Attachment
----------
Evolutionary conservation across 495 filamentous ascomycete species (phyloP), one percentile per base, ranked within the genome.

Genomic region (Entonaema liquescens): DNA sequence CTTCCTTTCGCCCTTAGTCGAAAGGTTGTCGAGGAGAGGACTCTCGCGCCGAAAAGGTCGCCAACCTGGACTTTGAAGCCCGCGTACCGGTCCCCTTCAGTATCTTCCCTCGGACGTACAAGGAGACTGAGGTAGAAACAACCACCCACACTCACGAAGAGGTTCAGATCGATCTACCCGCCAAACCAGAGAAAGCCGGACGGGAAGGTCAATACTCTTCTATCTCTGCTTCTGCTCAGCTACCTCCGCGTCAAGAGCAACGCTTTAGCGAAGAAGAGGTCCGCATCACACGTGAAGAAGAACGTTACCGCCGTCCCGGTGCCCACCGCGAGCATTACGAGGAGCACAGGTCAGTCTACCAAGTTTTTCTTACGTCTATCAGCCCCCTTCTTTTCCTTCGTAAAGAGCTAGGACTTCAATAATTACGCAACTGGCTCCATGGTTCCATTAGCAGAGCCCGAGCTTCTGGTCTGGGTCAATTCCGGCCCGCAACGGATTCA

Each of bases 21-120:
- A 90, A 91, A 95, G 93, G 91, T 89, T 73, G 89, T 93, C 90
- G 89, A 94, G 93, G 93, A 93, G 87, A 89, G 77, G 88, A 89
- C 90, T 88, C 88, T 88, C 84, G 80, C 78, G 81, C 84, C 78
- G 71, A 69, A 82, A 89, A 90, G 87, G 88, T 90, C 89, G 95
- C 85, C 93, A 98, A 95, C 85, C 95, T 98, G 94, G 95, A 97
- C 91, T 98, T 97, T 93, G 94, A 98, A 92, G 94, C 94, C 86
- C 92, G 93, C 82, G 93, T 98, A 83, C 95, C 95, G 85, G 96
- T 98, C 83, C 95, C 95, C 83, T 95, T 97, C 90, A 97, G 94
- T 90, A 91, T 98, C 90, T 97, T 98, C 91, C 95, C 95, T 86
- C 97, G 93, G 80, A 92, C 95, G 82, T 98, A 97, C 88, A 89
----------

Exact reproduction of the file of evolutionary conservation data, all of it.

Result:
Evolutionary conservation across 495 filamentous ascomycete species (phyloP), one percentile per base, ranked within the genome.

Genomic region (Entonaema liquescens): DNA sequence CTTCCTTTCGCCCTTAGTCGAAAGGTTGTCGAGGAGAGGACTCTCGCGCCGAAAAGGTCGCCAACCTGGACTTTGAAGCCCGCGTACCGGTCCCCTTCAGTATCTTCCCTCGGACGTACAAGGAGACTGAGGTAGAAACAACCACCCACACTCACGAAGAGGTTCAGATCGATCTACCCGCCAAACCAGAGAAAGCCGGACGGGAAGGTCAATACTCTTCTATCTCTGCTTCTGCTCAGCTACCTCCGCGTCAAGAGCAACGCTTTAGCGAAGAAGAGGTCCGCATCACACGTGAAGAAGAACGTTACCGCCGTCCCGGTGCCCACCGCGAGCATTACGAGGAGCACAGGTCAGTCTACCAAGTTTTTCTTACGTCTATCAGCCCCCTTCTTTTCCTTCGTAAAGAGCTAGGACTTCAATAATTACGCAACTGGCTCCATGGTTCCATTAGCAGAGCCCGAGCTTCTGGTCTGGGTCAATTCCGGCCCGCAACGGATTCA

Each of bases 21-120:
- A 90, A 91, A 95, G 93, G 91, T 89, T 73, G 89, T 93, C 90
- G 89, A 94, G 93, G 93, A 93, G 87, A 89, G 77, G 88, A 89
- C 90, T 88, C 88, T 88, C 84, G 80, C 78, G 81, C 84, C 78
- G 71, A 69, A 82, A 89, A 90, G 87, G 88, T 90, C 89, G 95
- C 85, C 93, A 98, A 95, C 85, C 95, T 98, G 94, G 95, A 97
- C 91, T 98, T 97, T 93, G 94, A 98, A 92, G 94, C 94, C 86
- C 92, G 93, C 82, G 93, T 98, A 83, C 95, C 95, G 85, G 96
- T 98, C 83, C 95, C 95, C 83, T 95, T 97, C 90, A 97, G 94
- T 90, A 91, T 98, C 90, T 97, T 98, C 91, C 95, C 95, T 86
- C 97, G 93, G 80, A 92, C 95, G 82, T 98, A 97, C 88, A 89